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Keaton Jones

Growth Through Challenge

By Barry Engelhardt

“Vandalia is just what I know. I know this town; I know where everything is.”

Vandalia senior Keaton Jones has a diverse interest in education, but learning excites him the most. From the humanities to science and math, the subject matter was secondary to his quest for knowledge. This philosophy has paid off, as Keaton will graduate with college credits in several general education courses, including history, physics, and English, by taking advanced placement courses.

While Keaton was born in Louisville, he has always considered Vandalia home. He moved at ten, settling into the rural Illinois landscape the summer before his fifth-grade year. While Keaton was excited to move, he still remembers feeling nervous and shy at the start of fifth grade. At the time, he only knew one student, his family’s landlord’s son. But Keaton pushed himself to grow, and eventually, his new environment became second nature.

“Vandalia is just what I know. I know this town; I know where everything is. Small towns have a tendency not to change a whole lot,” says Keaton.

He adds, “People are naturally scared to change. The best part of small towns is you can learn everything about them, and you don’t have to worry much about them changing. I mean, no matter what, change happens. Stores close and stuff. But things remain generally the same.”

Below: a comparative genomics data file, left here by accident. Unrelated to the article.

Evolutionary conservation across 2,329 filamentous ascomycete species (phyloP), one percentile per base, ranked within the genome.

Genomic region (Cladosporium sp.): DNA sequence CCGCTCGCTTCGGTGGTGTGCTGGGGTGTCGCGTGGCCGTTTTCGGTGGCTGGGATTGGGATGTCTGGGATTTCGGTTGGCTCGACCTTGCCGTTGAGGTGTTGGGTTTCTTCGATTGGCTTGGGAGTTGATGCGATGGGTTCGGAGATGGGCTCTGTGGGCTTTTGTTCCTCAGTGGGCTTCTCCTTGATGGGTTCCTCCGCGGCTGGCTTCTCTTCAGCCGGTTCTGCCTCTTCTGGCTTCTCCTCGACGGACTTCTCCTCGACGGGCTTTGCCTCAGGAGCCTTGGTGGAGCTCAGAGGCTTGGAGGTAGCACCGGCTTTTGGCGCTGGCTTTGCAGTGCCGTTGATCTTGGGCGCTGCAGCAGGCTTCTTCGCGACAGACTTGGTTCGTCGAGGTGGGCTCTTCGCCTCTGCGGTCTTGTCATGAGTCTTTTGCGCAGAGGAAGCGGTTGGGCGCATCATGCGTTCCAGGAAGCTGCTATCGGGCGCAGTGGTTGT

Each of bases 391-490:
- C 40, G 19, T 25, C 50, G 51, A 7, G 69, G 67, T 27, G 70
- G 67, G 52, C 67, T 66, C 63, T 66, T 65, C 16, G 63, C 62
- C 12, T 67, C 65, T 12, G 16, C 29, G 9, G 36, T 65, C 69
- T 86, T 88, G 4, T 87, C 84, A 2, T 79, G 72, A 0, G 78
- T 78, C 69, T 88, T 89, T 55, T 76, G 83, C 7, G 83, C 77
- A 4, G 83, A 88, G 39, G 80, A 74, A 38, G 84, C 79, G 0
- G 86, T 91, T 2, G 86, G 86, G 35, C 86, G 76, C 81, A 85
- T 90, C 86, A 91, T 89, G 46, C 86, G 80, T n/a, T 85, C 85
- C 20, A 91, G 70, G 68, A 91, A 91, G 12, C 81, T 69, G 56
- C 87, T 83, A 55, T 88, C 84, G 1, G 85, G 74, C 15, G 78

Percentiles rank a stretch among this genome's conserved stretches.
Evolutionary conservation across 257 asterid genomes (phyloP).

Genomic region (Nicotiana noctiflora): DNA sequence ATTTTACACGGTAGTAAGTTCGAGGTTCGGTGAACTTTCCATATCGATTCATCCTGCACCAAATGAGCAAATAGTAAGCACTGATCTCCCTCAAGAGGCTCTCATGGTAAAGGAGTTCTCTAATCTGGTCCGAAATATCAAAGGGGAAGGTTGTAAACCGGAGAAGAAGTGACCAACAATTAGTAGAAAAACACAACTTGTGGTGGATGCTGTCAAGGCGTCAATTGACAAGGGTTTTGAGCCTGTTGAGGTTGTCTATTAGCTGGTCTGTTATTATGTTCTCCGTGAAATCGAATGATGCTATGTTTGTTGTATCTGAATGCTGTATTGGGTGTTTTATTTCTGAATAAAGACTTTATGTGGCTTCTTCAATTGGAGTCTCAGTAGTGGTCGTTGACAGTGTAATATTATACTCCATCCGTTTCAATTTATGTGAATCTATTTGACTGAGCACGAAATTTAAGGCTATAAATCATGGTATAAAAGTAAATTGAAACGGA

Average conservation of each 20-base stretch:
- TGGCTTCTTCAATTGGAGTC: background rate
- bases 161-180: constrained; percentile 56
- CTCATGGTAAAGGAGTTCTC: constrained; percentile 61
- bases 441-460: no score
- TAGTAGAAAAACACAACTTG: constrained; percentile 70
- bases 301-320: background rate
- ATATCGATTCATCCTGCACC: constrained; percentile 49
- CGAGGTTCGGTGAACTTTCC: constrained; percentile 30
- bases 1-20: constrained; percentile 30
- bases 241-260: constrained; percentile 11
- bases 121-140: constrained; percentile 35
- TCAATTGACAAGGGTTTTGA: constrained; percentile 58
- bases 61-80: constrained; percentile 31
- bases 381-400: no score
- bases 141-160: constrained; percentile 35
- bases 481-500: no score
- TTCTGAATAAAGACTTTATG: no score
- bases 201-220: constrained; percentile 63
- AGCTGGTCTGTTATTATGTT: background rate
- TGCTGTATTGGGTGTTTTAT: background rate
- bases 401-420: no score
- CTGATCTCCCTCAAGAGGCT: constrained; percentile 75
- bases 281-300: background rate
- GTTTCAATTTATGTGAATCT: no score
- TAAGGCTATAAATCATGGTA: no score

Keaton quickly settled into and thrived in his new surroundings, excelling academically. Upon entering high school, he rose through the academic ranks in various disciplines, creating opportunities to enroll in advanced placement classes worth dual credit and providing weighted grading.

He took honors biology as a freshman and chemistry as a sophomore, setting him up to eventually enroll in AP Physics. He followed similar pathways, taking college-level English and history courses. Overall, he considers history his favorite subject. He admits that AP US History was difficult, but the challenge made him appreciate the subject matter even more. Just as when he first started fifth grade in a new school, Keaton has grown through discomfort.

Keaton anticipates enrolling at Kaskaskia Community College in the fall. While unsure if or where he wants to complete his bachelor’s degree, he is pragmatic about his future employment. He finds himself drawn to accounting and law, career paths he considers valued and stable. He mentions his past interest in politics, playfully adding that ‘people can sometimes get too caught up in it.’

When not in school, Keaton competes in Vandalia’s scholar bowl team, a strong outlet for displaying his diverse knowledge. He laughs as he admits, “We don’t win much. But I have fun.” Keaton equates scholar bowls to participating in a trivia competition, saying, “They’ll ask questions about all kinds of subjects, from physics to history to Shakespearean literature.”

Be it as an accountant or a lawyer or simply as the first friend that comes to mind when forming a trivia team, Keaton has learned a variety of topics while attending jr. high and high school in Vandalia. But no lesson has likely been as important as his love of learning for the sake of learning. It’s through the challenges and mental struggles that growth becomes most evident.

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